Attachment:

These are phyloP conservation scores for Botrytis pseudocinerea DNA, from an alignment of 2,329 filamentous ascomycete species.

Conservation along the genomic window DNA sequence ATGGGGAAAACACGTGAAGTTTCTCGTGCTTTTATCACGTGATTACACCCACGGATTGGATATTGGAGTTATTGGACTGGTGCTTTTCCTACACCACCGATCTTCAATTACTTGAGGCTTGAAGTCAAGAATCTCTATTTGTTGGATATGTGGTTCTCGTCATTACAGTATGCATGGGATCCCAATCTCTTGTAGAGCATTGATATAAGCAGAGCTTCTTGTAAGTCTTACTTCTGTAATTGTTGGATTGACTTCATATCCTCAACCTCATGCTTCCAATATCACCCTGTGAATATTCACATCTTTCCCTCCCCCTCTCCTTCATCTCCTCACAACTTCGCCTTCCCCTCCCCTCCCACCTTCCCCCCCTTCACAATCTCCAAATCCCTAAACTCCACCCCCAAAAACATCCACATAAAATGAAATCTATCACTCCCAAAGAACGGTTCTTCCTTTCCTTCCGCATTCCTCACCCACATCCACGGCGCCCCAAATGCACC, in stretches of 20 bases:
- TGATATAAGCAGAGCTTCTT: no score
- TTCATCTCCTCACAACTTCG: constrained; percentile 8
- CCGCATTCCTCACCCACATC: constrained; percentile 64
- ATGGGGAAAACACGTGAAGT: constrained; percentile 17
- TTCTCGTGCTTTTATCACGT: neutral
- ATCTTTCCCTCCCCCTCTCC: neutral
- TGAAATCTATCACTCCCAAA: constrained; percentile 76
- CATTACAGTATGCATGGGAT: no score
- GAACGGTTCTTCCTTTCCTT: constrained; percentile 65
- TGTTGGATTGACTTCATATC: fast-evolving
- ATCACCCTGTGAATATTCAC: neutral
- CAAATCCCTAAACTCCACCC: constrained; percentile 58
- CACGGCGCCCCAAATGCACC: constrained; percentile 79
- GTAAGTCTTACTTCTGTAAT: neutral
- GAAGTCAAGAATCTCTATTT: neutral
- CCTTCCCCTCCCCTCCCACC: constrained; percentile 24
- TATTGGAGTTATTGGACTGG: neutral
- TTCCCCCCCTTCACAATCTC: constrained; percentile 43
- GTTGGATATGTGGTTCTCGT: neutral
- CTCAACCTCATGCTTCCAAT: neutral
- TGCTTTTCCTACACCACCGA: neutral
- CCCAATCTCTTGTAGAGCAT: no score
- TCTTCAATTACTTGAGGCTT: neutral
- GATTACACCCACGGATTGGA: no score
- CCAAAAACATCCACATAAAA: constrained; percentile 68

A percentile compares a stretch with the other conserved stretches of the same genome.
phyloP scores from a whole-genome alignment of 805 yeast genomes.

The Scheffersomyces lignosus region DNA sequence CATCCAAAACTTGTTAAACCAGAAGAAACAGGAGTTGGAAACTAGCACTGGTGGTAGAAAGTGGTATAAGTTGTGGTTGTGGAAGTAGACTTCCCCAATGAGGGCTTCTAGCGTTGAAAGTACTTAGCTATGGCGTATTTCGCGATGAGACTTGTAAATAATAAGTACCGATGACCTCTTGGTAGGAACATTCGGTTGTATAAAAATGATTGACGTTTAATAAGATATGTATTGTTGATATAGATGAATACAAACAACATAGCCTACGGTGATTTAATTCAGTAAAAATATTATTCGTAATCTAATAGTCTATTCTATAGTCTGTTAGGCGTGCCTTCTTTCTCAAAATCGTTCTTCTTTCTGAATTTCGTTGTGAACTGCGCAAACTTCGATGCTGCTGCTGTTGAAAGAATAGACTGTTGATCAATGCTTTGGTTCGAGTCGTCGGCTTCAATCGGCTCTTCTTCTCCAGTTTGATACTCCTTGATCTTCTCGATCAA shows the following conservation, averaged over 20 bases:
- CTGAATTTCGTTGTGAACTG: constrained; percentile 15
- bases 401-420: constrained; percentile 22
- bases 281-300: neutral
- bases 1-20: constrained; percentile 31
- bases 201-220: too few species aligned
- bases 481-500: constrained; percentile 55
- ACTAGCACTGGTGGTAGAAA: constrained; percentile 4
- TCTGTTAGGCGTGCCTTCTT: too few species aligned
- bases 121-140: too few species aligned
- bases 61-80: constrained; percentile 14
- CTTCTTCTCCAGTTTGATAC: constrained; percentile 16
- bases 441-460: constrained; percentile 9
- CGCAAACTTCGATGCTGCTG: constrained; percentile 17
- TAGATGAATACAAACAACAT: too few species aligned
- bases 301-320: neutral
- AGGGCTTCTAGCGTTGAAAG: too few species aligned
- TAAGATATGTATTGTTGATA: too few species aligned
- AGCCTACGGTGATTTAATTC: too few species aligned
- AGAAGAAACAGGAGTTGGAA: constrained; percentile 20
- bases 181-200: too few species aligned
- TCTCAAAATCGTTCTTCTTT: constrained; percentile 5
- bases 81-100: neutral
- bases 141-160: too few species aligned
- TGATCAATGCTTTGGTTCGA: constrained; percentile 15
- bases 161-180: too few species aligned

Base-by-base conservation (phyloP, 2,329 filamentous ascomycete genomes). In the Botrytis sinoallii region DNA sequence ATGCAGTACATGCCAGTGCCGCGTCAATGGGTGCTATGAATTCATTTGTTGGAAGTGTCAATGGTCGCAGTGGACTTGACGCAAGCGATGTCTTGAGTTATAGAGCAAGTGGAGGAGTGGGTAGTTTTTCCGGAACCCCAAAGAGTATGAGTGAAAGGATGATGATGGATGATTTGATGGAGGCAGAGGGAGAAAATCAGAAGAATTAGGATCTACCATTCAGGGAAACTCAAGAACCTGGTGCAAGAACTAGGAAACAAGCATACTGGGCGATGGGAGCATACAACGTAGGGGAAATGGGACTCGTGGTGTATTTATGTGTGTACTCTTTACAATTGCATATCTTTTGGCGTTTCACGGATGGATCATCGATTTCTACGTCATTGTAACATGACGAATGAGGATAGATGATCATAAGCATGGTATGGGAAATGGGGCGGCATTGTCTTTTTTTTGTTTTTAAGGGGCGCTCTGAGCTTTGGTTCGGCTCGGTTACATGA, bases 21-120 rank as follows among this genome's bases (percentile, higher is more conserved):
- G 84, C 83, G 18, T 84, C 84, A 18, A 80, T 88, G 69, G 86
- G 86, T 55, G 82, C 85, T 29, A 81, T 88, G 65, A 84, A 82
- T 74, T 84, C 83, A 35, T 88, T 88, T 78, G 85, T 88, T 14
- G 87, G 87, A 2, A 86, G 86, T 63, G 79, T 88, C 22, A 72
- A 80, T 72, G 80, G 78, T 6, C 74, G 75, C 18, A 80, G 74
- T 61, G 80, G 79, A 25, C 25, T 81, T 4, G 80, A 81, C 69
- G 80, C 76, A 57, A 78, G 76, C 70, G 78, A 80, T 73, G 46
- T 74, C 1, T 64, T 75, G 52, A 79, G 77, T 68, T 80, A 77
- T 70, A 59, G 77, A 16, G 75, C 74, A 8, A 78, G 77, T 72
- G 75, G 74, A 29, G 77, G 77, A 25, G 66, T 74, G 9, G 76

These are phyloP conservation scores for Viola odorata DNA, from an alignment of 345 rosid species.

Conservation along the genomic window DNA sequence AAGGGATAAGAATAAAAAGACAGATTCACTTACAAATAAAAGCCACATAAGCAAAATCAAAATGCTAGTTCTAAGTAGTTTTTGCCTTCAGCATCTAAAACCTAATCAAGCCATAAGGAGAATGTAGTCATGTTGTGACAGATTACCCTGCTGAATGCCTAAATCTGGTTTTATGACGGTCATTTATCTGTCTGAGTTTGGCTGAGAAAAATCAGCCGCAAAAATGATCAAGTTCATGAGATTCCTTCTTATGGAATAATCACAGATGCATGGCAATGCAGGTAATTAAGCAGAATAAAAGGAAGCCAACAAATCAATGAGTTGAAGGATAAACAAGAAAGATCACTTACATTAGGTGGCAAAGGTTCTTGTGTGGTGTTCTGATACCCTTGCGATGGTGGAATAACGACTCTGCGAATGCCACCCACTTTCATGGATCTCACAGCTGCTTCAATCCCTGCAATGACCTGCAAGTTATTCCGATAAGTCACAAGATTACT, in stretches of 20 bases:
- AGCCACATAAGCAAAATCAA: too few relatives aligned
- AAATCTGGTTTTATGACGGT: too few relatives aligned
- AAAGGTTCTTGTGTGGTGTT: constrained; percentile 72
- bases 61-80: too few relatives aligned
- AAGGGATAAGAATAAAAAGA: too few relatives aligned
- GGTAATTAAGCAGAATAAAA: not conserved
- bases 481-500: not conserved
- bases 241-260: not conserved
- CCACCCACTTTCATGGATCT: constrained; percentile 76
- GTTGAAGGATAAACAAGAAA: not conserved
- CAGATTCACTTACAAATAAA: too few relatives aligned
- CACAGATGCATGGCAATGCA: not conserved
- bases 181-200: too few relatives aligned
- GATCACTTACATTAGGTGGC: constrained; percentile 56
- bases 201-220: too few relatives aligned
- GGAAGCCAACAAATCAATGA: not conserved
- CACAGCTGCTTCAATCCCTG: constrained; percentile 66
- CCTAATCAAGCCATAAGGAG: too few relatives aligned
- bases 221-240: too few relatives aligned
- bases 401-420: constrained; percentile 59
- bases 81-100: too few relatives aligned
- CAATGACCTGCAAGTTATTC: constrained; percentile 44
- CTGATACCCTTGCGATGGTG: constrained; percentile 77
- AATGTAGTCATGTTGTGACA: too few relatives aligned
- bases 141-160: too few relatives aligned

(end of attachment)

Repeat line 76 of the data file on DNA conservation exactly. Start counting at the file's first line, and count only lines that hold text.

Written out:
- bases 241-260: not conserved